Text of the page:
2012 MLB Draft Prospects: 10 Most Overrated Players in the 2012 Draft Class

Zachary D. Rymer@zachrymerMLB Lead WriterMay 30, 2012

2012 MLB Draft Prospects: 10 Most Overrated Players in the 2012 Draft Class

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    The hype for MLB's first-year player draft never escalates to the same level as the hype for the NFL draft, but this is the time of year when it starts to build.

    With the draft just a few days away, now's the time for us to start asking all the questions that we ask before every other draft.

    Which players are going to be studs? Which are going to be duds? Which players are underrated? Which are overrated?

    We're gathered here today to answer that last question. Because the MLB draft deals in projection a lot more than other drafts, it's considerably more difficult to determine which players are overrated and which players aren't. There are, however, a handful of prospects who are very clearly not all they're cracked up to be.

    Here's a closer look at 10 overrated MLB draft prospects.

10. Alex Wood, LHP, Georgia

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    Big lefties who can throw hard fastballs are always going to be in demand, and that's exactly why Alex Wood is in demand.

    Wood checks in around 6'4" and 215 pounds, and his fastball sits comfortably in the mid-90s. He can throw it as high as 98.

    This is great, but Wood doesn't bring much else to the table. His changeup is merely average, and his slider is below-average. He's been able to be successful in the SEC even without great secondary pitches, but he'll need to be able to rely on something other than his fastball in the pros.

    There are also concerns about Wood's arm, which has already undergone Tommy John surgery once and his delivery. Here's what Baseball America (subscription required) has to say about it:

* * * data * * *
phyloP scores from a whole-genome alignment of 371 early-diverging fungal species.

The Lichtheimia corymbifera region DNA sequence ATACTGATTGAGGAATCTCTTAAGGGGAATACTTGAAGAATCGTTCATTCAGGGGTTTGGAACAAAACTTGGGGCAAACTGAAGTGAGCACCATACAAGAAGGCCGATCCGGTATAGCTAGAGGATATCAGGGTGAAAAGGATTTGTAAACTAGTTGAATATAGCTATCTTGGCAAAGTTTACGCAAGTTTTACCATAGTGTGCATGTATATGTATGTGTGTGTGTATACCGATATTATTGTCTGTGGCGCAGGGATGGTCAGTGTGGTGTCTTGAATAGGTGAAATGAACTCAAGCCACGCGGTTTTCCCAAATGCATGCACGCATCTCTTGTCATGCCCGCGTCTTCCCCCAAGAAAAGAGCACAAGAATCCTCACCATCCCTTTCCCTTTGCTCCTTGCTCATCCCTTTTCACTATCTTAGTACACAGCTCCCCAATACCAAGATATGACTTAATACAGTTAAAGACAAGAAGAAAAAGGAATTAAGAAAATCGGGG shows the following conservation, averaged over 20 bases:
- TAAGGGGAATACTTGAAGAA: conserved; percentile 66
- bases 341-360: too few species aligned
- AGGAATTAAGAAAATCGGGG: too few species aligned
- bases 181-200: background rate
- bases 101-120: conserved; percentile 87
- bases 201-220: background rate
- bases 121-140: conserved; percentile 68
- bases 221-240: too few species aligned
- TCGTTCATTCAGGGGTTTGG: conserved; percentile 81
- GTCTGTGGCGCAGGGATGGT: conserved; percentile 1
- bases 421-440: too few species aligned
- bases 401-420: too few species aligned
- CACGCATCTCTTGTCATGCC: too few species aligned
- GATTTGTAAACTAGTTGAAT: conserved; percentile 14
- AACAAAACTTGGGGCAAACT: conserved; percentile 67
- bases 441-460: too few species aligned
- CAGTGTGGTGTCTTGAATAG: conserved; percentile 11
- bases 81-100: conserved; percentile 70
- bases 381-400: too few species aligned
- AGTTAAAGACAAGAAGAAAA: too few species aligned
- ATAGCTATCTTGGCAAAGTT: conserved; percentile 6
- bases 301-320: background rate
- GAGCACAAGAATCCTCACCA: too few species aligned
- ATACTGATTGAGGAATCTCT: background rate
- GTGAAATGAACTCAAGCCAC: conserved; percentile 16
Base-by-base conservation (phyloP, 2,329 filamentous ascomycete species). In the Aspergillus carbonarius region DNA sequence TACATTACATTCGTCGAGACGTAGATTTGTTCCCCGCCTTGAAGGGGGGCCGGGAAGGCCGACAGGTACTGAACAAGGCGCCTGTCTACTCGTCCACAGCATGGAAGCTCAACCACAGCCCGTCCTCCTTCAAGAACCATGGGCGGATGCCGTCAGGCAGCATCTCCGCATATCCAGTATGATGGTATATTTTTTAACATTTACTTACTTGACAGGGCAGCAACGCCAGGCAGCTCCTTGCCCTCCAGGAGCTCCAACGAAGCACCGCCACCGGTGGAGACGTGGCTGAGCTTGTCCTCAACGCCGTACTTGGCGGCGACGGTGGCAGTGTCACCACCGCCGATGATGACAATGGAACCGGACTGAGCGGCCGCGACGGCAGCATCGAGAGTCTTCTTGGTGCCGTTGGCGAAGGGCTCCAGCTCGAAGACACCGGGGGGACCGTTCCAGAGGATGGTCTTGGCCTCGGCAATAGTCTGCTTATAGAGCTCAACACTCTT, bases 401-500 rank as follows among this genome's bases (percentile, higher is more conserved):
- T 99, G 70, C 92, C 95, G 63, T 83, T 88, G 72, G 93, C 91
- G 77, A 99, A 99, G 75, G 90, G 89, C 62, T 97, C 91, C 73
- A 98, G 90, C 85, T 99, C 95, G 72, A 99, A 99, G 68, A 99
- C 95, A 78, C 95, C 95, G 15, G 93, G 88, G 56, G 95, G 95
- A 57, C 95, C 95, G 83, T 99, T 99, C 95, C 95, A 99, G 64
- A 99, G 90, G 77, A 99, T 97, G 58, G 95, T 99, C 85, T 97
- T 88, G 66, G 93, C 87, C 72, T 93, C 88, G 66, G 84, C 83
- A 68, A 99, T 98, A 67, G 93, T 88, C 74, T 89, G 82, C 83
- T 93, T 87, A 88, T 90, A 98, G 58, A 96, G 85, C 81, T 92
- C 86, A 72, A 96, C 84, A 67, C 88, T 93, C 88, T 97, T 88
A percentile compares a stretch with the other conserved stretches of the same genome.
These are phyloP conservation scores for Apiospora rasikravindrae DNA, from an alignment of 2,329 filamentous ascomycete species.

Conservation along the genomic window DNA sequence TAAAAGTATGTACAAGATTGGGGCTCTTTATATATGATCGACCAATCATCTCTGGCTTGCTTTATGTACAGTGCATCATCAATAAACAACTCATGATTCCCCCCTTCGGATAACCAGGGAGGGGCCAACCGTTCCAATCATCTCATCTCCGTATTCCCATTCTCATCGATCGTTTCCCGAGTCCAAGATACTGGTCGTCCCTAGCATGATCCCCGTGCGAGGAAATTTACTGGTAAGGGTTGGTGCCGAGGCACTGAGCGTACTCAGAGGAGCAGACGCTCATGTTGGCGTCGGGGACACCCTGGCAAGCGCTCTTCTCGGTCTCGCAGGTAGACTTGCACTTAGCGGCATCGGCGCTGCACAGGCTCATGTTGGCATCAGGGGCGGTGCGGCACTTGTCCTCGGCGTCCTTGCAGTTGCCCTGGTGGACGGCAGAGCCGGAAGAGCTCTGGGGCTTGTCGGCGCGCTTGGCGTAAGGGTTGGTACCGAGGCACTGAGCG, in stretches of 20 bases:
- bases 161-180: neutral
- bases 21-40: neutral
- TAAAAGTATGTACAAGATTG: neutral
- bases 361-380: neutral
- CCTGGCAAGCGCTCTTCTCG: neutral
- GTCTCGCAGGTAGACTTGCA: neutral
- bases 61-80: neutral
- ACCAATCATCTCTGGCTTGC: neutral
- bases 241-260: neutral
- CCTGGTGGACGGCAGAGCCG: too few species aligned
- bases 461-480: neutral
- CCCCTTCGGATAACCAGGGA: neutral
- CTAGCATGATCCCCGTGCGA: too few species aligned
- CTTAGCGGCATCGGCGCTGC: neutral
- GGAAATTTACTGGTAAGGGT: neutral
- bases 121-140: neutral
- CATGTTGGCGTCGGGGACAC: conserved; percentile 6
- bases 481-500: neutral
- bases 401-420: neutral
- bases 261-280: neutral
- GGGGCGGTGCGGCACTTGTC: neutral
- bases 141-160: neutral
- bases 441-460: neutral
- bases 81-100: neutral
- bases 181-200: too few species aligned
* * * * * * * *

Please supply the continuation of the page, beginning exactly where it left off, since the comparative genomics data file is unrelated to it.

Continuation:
"When he lands on his right (lead) leg, he hops backward. It's odd to watch and will be difficult for pro pitching coaches to avoid changing."

    Basically, this hard-throwing lefty is going to be a heck of an experiment in the pros. Despite that, he has a shot to go in the supplemental round.

    If he does get drafted in the supplemental round, it better be by a team with clever pitching coaches at all levels of the organization.

9. Tyler Naquin, OF, Texas A&M

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    There's no questioning the quality of Tyler Naquin's bat. He hit .381 this season, and at last check he was batting .384 this season (see Texas A&M's official site). The dude can hit.

    He just can't hit for power. Naquin has shown power in batting practice, but it has yet to translate in game situations. If it doesn't come along, he'll never be anything more than a line drive hitter with gap power.

    This is fine, but there are also questions about where Naquin is going to be able to play in the field once he turns pro. He plays right field, but Baseball America and other publications have noted that his lack of power makes him a poor fit for either corner outfield spot, and nobody really knows if he can play center field. 

    Naquin is a classic tweener. He has a great bat, a very good arm and he can run pretty well, but it's hard to determine where he's going to be able to put these skills to use. He's likely to be converted into a centerfielder, and things are going to be iffy for him if he can't hack it in center.

    It's very much possible that Naquin will have to settle for an ongoing role as a fourth outfielder who can run the bases and provide a few base hits here and there. For a guy who's going to be a first-round pick, Naquin's upside is surprisingly limited.

8. Matthew Smoral, LHP, Solon HS

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    There are things to like about Matthew Smoral. At about 6'8," he has imposing height that he uses to generate a fastball that can hit the mid-90s. He also has a funky three-quarters delivery that looks a little bit like Madison Bumgarner's.

    There are a couple problems with Smoral. He throws good hard stuff and he has a decent changeup, but Jonathan Mayo of MLB.com describes his slider as being "below-average." Other scouts disagree, but the fact that there's a difference of opinion at all is concerning in and of itself. It indicates that the quality of Smoral's primary breaking ball is very much open to interpretation.

    The bigger issue with Smoral is that he's injury-prone. He suffered a stress fracture in his foot earlier this season, and he's also had to deal with back issues and blisters.

    ESPN's Keith Law (Insider access required) thinks that the fracture and the back pain may have something to do with Smoral's height. He's tall, but he pitches like a shorter man, which is to say that he doesn't take advantage of his length.